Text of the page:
“Compared to Italy, Korea has many hospital beds per person and better healthcare. Korean people are good at wearing masks and social distancing. That is why we contain it this much,” Kim said. “We have to apply these characteristics to conduct our COVID-19 modelling.”

So far, Korea has been able to withstand the outbreaks with the efforts of the public, quarantine officials, and medical workers. Still, they have exhausted as COVID-19 prolonged for more than two months, Kim said.

Long-term COVID-19 modelling should reflect such issues, and other projections such as how many patients and deaths will occur, and how much we need medical resources such as intensive care units and ventilators, he added.

‘COVID-19 will not end shortly, could prolong for 2 years’

Lee Wang-jun, the leader of the Working Group of the Korean Hospital Association's COVID-19 Emergency Response Headquarter and chairman of Myongji Hospital, also said the country needed a long-term measure to fight COVID-19, given that community-acquired infections were gradually rising nationwide, setting aside Daegu and North Gyeongsang Province.

“We hope that this upward trend could peak in late March or early April and recede later on. Even if we get a respite in late April, the outbreak is likely to continue throughout this year and maybe into next year, or a year after that,” Lee said.

Lee predicted that the influx of the pandemic would become a new source of infections, and sporadic cluster infections will continue. Even if a treatment is developed, it will mainly treat pneumonia in severe patients, he noted.

“It is difficult to expect a drug like Tamiflu, and the vaccine development seems to be also challenging,” he added.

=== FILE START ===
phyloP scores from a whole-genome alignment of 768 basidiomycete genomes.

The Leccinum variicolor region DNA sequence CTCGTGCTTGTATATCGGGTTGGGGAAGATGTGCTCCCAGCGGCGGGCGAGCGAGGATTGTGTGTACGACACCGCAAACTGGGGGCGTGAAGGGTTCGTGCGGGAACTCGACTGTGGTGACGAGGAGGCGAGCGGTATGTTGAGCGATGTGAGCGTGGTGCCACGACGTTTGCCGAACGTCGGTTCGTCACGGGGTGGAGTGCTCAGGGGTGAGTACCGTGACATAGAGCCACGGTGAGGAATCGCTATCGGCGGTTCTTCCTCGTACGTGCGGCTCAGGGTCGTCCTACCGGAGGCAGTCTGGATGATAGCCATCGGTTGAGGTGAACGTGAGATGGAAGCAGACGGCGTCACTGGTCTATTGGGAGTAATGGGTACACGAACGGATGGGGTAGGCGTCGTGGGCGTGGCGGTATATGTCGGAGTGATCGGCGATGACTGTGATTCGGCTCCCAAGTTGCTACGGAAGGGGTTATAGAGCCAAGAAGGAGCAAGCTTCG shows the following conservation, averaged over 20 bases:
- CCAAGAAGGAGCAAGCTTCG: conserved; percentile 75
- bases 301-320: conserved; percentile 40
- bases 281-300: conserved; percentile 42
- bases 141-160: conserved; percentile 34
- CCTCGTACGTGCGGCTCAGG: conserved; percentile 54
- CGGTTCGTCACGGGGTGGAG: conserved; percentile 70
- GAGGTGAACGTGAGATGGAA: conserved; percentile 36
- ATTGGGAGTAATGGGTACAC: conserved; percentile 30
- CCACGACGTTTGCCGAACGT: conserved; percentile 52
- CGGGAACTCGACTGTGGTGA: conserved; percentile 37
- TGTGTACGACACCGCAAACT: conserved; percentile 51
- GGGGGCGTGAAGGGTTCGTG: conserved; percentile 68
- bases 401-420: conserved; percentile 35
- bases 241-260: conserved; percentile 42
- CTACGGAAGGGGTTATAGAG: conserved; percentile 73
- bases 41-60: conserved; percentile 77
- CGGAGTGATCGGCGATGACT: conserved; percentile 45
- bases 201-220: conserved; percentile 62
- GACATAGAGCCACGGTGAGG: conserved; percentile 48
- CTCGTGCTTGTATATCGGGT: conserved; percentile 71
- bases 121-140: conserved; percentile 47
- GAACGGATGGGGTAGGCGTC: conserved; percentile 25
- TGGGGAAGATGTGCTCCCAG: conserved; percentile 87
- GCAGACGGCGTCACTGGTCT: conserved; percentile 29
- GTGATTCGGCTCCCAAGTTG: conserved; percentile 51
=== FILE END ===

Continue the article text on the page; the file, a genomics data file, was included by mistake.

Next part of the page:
Lee warned that repeated spreads of COVID-19 could occur when the following conditions were met: a global pandemic, an explosive rise of COVID-19 patients in the U.S. and Europe, the inefficiency of the healthcare system of the U.S., the winter in the southern hemisphere, and the possibility of COVID-19 becoming an endemic disease in Africa.

Although the next two weeks are crucial to prevent a further spread of COVID-19, people should not expect that temporary social distancing would end the pandemic early and return to normal, Lee warned.

“You should not make a strategy with an expectation for an end. We can’t go back to normal. We should prepare for the new normal of an infectious disease era,” he emphasized.

Lee called for reorganizing the Korean healthcare system to prepare for a long-term battle against the virus.

“The healthcare system should be changed to fight a sustainable battle, not an emergency maneuvering battle,” he said.

Lee proposed dividing the emergency medical capacity all focused on COVID-19 containment into two – a stable medical system to respond to the virus infection and a normal patient care system.

“The government should reorganize the regional control towers so that the government-led disease control leadership does not create conflict with the on-site medical workers,” he said.

Korean society needs a new philosophy and a creative disease control strategy for a long-term fight. People should know that the medical workers’ dedication and citizens’ participation are most important to efficiently choose and focus resources and workforce, and distribute and manage them, Lee added.